Take three NRF24L0+ radios, two Arduino Nanos, and a Raspberry Pi. Add a bored student and a dorm room at Rice University. What you get is the RRAD: Rice Ridiculously Automated Dorm. [Jordan Poles] built a modular system inspired by BRAD (the Berkeley Ridiculously Automated Dorm).
RRAD has three types of nodes:
- Actuation nodes – Allows external actuators like relays or solenoids
- Sensory nodes – Reports data from sensors (light, temperature, motion)
- Hub nodes – Hosts control panel, records data, provides external data interfaces
Continue reading “Ridiculously Automated Dorm Room”
[Chris] shares a dorm room with five other people. When living with others its important to stay on top of cleaning and to do so equitably the sextuplet came up with a well-planned whiteboard of chores. The problem lies in getting everyone to do theirs in a timely manner. To help facilitate this, [Chris] came up with a system that lets roommates swap chores, giving each other IOU’s for future duties.
The system uses an Arduino board along with an RTC chip for precise timekeeping. The user interface is made up of a graphic LCD and a keypad with everything mounted inside of a cardboard box. [Chris] shows off his system in the video after the break, spending the majority of time on the debt system. The roommates have a pot of money for group groceries and this system will let you know where everyone stands. But according to his written description this also stores the calendar of chores that need to get done, and will let you trade with one another to fit your personal schedule.
So now the issue is getting everyone to use the system. But we don’t think that’s going to be too tough since all six of them are computer scientists.
Continue reading “IOU management for roommate chores”
It’s that time of the year again. The leaves are changing colors, it’s getting colder outside, and all the littler hackers are off to college. Which means we get to see an influx of dorm room locks and openers.
[Adam] is back at it again with a new keypad dorm room lock. Last year he had an exceptional setup using a car keyfob, so we’re a little curious as to why he would revert to such a low level system as a keypad that isn’t even color coded.
Perhaps its in his “new” way of presenting the hack. Rather than a blog or write up, he documents the entire most of the process in a little less than 20 YouTube videos. Watch him testing out the system after the jump.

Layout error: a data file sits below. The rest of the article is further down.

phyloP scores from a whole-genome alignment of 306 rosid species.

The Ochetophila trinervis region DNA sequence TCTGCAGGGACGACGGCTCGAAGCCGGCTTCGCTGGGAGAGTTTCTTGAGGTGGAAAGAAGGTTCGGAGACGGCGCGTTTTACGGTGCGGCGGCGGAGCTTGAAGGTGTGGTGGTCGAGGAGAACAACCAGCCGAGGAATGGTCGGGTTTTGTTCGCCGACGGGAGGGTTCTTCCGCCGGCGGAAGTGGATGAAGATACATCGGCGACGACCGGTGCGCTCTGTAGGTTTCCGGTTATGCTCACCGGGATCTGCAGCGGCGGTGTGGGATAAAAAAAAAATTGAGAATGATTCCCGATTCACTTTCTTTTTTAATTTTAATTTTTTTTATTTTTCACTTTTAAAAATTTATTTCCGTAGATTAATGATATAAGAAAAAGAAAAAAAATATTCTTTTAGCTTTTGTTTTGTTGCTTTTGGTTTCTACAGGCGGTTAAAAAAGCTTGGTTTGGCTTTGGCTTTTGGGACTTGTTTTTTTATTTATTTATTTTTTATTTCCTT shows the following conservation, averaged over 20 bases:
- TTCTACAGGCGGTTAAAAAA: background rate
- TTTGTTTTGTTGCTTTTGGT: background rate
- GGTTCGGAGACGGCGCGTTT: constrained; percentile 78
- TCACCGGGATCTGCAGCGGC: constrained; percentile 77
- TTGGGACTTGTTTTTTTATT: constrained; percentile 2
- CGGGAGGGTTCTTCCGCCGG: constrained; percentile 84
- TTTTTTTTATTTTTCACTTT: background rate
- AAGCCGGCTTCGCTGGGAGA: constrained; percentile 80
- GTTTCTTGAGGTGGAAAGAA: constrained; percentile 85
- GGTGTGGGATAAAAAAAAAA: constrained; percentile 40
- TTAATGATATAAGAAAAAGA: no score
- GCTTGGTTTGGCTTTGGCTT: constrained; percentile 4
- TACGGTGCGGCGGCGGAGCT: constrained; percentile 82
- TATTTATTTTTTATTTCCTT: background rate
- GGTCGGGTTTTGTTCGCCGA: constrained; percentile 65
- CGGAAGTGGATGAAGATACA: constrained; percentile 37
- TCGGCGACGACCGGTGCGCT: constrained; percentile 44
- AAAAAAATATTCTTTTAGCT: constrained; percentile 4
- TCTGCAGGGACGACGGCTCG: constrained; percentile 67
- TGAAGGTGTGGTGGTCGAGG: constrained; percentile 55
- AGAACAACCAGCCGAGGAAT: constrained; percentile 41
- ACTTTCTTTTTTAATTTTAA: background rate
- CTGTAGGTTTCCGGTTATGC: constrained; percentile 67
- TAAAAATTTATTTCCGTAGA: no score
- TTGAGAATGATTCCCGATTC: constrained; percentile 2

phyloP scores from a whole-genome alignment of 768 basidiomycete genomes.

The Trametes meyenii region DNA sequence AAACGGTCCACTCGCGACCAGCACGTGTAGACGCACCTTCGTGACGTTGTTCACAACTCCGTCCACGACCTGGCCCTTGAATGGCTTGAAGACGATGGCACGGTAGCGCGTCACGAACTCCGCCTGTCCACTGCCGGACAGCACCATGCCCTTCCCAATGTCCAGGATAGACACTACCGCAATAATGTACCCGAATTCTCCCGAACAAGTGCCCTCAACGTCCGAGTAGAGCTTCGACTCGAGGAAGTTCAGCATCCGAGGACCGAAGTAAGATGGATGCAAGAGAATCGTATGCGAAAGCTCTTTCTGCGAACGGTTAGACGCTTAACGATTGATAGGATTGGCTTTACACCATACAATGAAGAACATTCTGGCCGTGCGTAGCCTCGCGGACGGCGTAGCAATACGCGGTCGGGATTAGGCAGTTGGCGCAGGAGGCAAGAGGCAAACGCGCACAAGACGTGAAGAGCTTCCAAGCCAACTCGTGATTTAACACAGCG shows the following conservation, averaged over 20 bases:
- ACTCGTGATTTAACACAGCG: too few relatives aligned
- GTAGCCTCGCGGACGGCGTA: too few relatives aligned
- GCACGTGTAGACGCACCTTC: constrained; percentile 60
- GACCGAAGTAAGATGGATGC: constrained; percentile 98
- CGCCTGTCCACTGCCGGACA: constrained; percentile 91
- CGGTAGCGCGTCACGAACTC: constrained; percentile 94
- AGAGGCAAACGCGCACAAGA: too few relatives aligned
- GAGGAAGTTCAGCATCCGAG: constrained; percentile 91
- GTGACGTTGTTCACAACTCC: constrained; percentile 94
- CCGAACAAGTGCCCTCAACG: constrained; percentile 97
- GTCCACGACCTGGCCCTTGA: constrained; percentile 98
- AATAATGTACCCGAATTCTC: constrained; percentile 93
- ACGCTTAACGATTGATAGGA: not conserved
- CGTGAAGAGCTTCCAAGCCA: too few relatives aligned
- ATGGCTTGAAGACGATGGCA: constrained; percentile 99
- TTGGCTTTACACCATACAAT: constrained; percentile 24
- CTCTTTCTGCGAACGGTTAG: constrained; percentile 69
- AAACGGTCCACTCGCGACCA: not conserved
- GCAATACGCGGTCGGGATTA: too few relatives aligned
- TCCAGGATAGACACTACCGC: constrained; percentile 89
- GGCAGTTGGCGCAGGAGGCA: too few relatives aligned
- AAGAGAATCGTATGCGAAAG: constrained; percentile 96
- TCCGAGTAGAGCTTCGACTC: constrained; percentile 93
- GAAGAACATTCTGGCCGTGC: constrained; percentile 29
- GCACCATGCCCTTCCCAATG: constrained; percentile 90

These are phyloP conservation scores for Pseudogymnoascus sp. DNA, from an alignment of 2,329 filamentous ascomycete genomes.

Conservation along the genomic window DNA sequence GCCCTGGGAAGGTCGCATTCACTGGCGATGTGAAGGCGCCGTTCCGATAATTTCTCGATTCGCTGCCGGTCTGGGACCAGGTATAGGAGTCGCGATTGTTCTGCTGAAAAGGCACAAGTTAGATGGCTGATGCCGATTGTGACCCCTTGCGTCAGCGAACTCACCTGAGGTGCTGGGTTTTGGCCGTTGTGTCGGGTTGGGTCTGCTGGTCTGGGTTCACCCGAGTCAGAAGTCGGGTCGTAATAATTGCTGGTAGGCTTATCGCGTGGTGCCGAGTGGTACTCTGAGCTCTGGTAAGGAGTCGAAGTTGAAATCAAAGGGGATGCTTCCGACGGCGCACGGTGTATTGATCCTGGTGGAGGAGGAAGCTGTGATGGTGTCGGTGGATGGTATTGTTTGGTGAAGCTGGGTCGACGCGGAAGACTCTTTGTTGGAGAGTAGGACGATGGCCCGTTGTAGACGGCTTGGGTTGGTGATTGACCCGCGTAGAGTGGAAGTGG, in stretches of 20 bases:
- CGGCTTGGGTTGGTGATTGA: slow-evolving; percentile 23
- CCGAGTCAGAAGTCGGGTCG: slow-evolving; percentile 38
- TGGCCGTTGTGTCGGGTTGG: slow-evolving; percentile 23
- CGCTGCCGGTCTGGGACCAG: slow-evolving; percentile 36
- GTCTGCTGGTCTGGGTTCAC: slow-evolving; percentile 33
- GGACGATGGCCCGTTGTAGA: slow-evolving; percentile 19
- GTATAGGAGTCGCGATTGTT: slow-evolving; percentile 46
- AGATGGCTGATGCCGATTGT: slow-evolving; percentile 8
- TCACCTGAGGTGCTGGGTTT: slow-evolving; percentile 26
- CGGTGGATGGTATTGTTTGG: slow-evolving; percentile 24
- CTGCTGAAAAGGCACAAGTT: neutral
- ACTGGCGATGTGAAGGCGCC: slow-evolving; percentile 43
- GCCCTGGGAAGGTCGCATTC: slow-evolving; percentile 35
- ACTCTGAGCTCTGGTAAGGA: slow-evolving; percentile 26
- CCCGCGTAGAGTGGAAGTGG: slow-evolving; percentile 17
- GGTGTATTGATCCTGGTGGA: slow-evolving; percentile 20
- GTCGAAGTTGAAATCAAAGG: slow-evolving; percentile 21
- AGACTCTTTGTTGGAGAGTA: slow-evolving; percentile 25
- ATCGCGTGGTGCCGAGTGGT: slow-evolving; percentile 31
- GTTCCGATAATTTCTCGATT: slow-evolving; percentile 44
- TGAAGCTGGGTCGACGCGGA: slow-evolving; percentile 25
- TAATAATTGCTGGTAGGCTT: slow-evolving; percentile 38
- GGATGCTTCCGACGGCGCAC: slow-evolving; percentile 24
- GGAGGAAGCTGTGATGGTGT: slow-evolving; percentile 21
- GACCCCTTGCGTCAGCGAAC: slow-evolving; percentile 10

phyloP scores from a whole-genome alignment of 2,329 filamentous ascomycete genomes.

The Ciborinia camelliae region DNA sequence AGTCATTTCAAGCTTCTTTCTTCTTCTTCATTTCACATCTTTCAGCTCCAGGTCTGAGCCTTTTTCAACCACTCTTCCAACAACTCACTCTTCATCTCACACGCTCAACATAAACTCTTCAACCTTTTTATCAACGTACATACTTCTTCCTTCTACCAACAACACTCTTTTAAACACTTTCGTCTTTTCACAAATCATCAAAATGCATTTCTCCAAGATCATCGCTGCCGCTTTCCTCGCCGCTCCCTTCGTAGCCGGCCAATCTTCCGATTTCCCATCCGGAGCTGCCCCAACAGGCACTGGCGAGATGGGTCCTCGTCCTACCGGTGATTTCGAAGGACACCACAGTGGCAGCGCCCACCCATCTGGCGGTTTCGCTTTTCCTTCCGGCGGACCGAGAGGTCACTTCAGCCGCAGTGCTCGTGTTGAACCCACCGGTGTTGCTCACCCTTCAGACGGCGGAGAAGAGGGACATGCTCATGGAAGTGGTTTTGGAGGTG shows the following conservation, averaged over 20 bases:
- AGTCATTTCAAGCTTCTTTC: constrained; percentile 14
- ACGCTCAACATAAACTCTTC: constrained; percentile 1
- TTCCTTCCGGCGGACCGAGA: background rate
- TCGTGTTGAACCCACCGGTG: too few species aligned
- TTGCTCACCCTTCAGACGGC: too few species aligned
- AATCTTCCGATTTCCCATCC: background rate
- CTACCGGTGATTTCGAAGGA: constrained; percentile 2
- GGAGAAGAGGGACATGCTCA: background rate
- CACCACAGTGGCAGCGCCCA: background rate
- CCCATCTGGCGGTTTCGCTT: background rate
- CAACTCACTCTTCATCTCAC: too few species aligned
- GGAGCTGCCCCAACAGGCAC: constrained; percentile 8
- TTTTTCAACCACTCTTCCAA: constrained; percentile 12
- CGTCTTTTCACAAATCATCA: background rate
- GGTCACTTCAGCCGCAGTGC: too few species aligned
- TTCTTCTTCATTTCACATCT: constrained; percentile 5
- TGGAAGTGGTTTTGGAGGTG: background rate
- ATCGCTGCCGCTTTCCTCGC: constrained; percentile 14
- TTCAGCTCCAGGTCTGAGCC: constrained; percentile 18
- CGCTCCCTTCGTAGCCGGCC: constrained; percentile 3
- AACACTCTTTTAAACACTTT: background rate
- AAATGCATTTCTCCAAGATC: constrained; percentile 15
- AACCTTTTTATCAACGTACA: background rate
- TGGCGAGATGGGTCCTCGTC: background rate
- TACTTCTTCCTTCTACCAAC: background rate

Continue reading “Keypad door lock, better than last years keyfob?”
[MusashiAharon’s] dorm room door was practically begging to be hacked. There was already an electronic strike plate in place as well as junction boxes on the inside and out that were connected by conduit. Jumping on the bandwagon after seeing some other door lock hacks here, he built one that uses a rhythmic combination.
The control panel on the outside is a blank faceplate with two buttons and a status LED. Theses are wired to a jack and connected with a cable traveling through the conduit to a breadboard on the inside of the door. Seeing a large breadboard hanging on an outlet cover is a bit comical but it does the job. From there, a Teensy microcontroller waits for the code and if correct, actuates the strike plate via a relay.
The rhythmic nature of this lock reminds us of the knock-based system. One button signals the start and end of the code, the other is used to input the rhythmic sequence. This does seem a little more discreet and we’d imagine it’s quite hard to eavesdrop on the correct combination.
It seems like creating an automatic dorm room door opener is a rite-of-geek-passage each fall. [Adam], a student at Vassar, passed with flying colors by creating this clean setup. We’ve got video, more pictures, and a description after the break. Continue reading “Add a key-fob opener to your door”
[Chris] wrote in to tell us about this project he did while living in the dorms. He built a system to automate his dorm room door. It handles unlocking and opening/closing the door via iPhone, secret knock, and even the key. The lock/knob portion is handled by a servo while the opening/closing action is hydraulic. After living with it for a year, he says that it never gets old, but there were a few bugs. Apparently it would randomly open in the middle of the night sometimes. If you’re interested in doing something like this, but not damaging the door, maybe you should check out the RFID dorm door lock project.
[Max] sent us his dorm room RFID controlled lock. While RFID door locks are nothing new, his implementation is very slick. The entire unit is attached with suction cups to a mirror on the inside of the door. It looks like it could be removed and put elsewhere in a matter of seconds. That’s pretty slick. Much cleaner than the touch sensitive dorm lock we saw last year.